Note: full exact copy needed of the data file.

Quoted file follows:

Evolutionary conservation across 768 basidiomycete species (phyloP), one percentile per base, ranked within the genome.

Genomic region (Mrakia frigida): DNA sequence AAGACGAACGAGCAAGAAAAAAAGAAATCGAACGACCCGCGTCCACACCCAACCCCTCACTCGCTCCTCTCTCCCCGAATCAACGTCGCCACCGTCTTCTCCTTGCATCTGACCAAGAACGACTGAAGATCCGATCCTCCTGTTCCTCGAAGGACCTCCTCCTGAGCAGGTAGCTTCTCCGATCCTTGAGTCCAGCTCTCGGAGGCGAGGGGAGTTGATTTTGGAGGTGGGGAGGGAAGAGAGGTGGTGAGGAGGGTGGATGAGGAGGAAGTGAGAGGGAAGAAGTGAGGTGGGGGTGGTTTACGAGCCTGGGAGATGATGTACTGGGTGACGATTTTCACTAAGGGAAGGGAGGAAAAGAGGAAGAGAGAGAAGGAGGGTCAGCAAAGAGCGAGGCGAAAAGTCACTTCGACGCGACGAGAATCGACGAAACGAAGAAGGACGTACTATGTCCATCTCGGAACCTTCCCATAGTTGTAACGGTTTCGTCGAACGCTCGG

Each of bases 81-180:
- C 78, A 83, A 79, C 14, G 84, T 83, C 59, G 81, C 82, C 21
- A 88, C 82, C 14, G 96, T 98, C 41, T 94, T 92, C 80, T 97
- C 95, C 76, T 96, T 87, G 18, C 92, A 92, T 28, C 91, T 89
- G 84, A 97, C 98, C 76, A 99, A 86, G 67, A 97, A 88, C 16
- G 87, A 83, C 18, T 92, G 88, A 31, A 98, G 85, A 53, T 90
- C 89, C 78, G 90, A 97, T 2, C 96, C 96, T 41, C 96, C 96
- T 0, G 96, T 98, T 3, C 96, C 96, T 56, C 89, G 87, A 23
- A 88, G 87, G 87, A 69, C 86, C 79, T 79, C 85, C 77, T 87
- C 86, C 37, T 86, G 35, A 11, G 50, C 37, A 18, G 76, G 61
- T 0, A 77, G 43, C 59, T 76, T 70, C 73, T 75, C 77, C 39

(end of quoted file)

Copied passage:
Evolutionary conservation across 768 basidiomycete species (phyloP), one percentile per base, ranked within the genome.

Genomic region (Mrakia frigida): DNA sequence AAGACGAACGAGCAAGAAAAAAAGAAATCGAACGACCCGCGTCCACACCCAACCCCTCACTCGCTCCTCTCTCCCCGAATCAACGTCGCCACCGTCTTCTCCTTGCATCTGACCAAGAACGACTGAAGATCCGATCCTCCTGTTCCTCGAAGGACCTCCTCCTGAGCAGGTAGCTTCTCCGATCCTTGAGTCCAGCTCTCGGAGGCGAGGGGAGTTGATTTTGGAGGTGGGGAGGGAAGAGAGGTGGTGAGGAGGGTGGATGAGGAGGAAGTGAGAGGGAAGAAGTGAGGTGGGGGTGGTTTACGAGCCTGGGAGATGATGTACTGGGTGACGATTTTCACTAAGGGAAGGGAGGAAAAGAGGAAGAGAGAGAAGGAGGGTCAGCAAAGAGCGAGGCGAAAAGTCACTTCGACGCGACGAGAATCGACGAAACGAAGAAGGACGTACTATGTCCATCTCGGAACCTTCCCATAGTTGTAACGGTTTCGTCGAACGCTCGG

Each of bases 81-180:
- C 78, A 83, A 79, C 14, G 84, T 83, C 59, G 81, C 82, C 21
- A 88, C 82, C 14, G 96, T 98, C 41, T 94, T 92, C 80, T 97
- C 95, C 76, T 96, T 87, G 18, C 92, A 92, T 28, C 91, T 89
- G 84, A 97, C 98, C 76, A 99, A 86, G 67, A 97, A 88, C 16
- G 87, A 83, C 18, T 92, G 88, A 31, A 98, G 85, A 53, T 90
- C 89, C 78, G 90, A 97, T 2, C 96, C 96, T 41, C 96, C 96
- T 0, G 96, T 98, T 3, C 96, C 96, T 56, C 89, G 87, A 23
- A 88, G 87, G 87, A 69, C 86, C 79, T 79, C 85, C 77, T 87
- C 86, C 37, T 86, G 35, A 11, G 50, C 37, A 18, G 76, G 61
- T 0, A 77, G 43, C 59, T 76, T 70, C 73, T 75, C 77, C 39